The fate of the flight could hinge on how long Energia remains an independent company. Igor Komarov, who heads up the newly created United Rocket and Space Company (URSC), has said the government plans to obtain a 51 percent share in Energia. The state-owned USRC is consolidating much of the Russian space industry under its control.

It’s not clear when the Russian government will obtain a majority share of Energia. It’s also uncertain whether Energia would continue to honor any commitments it made to Space Adventures prior to such a move.

After Sarah Brightman, Will Sergey Brin Fly to the International Space Station?

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Sergey Brin

Sergey Brin

Google co-founder Sergey Brin could be the next space tourist to journey to the International Space Station.

Space Adventures President Tom Shelley told Reuters that Brin, whose net worth is $30.2 billion, has put down a deposit on a seat aboard a future Soyuz flight to the orbiting laboratory.

“He paid us a deposit and whenever we have a seat available, he has the right of first refusal,” Shelley said.

Shelley said the company could have an open seat in 2017.

Brin and co-founder Larry Page have a deep interest in space. Their company has sponsored the $30 million Google Lunar X Prize for the first private company to land a rover on the surface of the moon. This week, Google announced the purchase of Skybox Imaging, which provides images of the Earth from space. The company also is reportedly developing a satellite network to provide high-speed broadband services on a global basis.

Before Brin flies, British soprano Sarah Brightman, will pay $52 million for a 10-day trip to the space station in September 2015. She will be the ninth person to visit ISS as a tourist since Space Adventures sent Dennis Tito there in 2002.  Brightman plans to sing during her orbital trip.

Brightman is in a race with Lady Gaga to be the first professional singer to perform in space. For more on that story, click here.

 

Lady Gaga vs. Sarah Brightman: Who Will be First (Professional) Musician to Sing in Space?

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sarah_brightmanThe battle of singing space divas is on!

In this corner, British soprano Sarah Brightman, who is paying $52 million to fly to the International Space Station in September 2015.

And in the other corner, the always interesting and frequently controversial Lady Gaga, scheduled to blast into space aboard Richard Branson’s SpaceShipTwo as part of the Zero G Colony music festival in early 2015.

Wait? What? How could Brightman get there first if Gaga is flying earlier?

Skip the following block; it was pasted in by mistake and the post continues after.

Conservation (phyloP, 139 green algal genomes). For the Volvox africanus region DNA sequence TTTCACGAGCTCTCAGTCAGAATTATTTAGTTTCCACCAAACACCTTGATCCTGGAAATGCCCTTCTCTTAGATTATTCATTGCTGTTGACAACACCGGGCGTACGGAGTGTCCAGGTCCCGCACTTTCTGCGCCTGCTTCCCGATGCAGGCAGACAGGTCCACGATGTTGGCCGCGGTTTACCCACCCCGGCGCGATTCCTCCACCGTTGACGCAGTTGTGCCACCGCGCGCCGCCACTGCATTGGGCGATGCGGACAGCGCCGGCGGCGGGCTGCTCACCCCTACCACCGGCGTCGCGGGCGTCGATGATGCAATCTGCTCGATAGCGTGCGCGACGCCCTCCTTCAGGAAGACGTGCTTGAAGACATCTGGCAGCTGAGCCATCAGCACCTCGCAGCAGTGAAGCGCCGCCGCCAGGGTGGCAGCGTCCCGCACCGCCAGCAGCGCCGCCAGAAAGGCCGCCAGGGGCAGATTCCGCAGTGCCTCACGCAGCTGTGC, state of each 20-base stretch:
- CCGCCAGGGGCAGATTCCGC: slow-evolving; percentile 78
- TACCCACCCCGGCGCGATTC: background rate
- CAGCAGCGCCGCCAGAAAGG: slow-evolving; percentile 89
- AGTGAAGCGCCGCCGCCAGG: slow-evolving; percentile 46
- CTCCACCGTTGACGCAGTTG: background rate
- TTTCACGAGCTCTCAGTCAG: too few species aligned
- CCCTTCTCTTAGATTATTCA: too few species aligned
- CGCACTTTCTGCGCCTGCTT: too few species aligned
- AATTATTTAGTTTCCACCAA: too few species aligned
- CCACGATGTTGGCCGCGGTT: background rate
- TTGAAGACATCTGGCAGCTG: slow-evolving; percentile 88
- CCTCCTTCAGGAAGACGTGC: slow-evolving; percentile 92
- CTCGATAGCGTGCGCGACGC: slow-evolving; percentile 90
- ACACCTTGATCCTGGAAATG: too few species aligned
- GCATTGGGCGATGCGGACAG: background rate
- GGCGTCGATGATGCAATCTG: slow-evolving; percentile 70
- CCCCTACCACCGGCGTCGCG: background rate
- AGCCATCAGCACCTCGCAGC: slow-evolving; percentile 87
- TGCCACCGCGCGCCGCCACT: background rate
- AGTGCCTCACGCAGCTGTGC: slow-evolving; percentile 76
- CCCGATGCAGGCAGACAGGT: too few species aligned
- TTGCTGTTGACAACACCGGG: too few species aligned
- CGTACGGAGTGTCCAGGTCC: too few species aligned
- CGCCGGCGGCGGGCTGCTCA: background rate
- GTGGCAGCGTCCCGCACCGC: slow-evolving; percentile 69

Good question.

Continue reading ‘Lady Gaga vs. Sarah Brightman: Who Will be First (Professional) Musician to Sing in Space?’

Video of Elon Musk’s Q&A at Dragon V2 Unveiling

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Video Caption: SpaceX CEO Elon Musk answers questions following the Dragon V2 spacecraft public reveal in Hawthorne California May 29th 2014.

Space Companies Update Plans for Doing Space Things

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Space Adventures vehicle for circumlunar flights. (Credit: Space Adventures)

Space Adventures vehicle for circumlunar flights. (Credit: Space Adventures)

Michael Belfiore has a piece in the MIT Technology Review about a May 1 event at the Explorers Club in New York where 13 commercial space companies showed off their plans. Several key players had updated schedules which anyone paying the slightest bit of attention will know to take with 1.7 metric tons of salt:

  • Virgin Galactic’s head of Astronaut Relations Lauren De Niro Pipher predicted that Richard Branson and his children would fly to space aboard SpaceShipTwo in November or December. Note, this was prior to the announcement of a change in the ship’s engine, which officials insist won’t have a major impact on the schedule.
  • XCOR hopes to fly the Lynx Mark I before the end of the year. The ship is now being assembled in Mojave, Calif.
  • Blue Origin said it would begin test flights of its first full-scale spacecraft within a year.
  • Space Adventures says it has signed up two unidentified customers willing to spend $150 million to fly a modified Soyuz spacecraft around the moon. The flight is set to launch in 2017 or 2018.
  • Penn State Lunar Lion plans to send a coffee-table sized spacecraft to land on the moon in an effort to win the Google Lunar X Prize.
  • Planetary Resources discussed plans to launch its first Arkyd spacecraft from the International Space Station by the end of this year.
  • World View Enterprises said the company would launch a small test vehicle of its high-altitude manned capsule in about a month, which would be right about now.

Dmitry Rogozin Tweets Photo of NASA Trampoline

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Russia’s lovable neo-Stalinist deputy prime minister has suggested that NASA use a trampoline to send astronauts to the International Space Station instead of riding on the Soyuz spacecraft.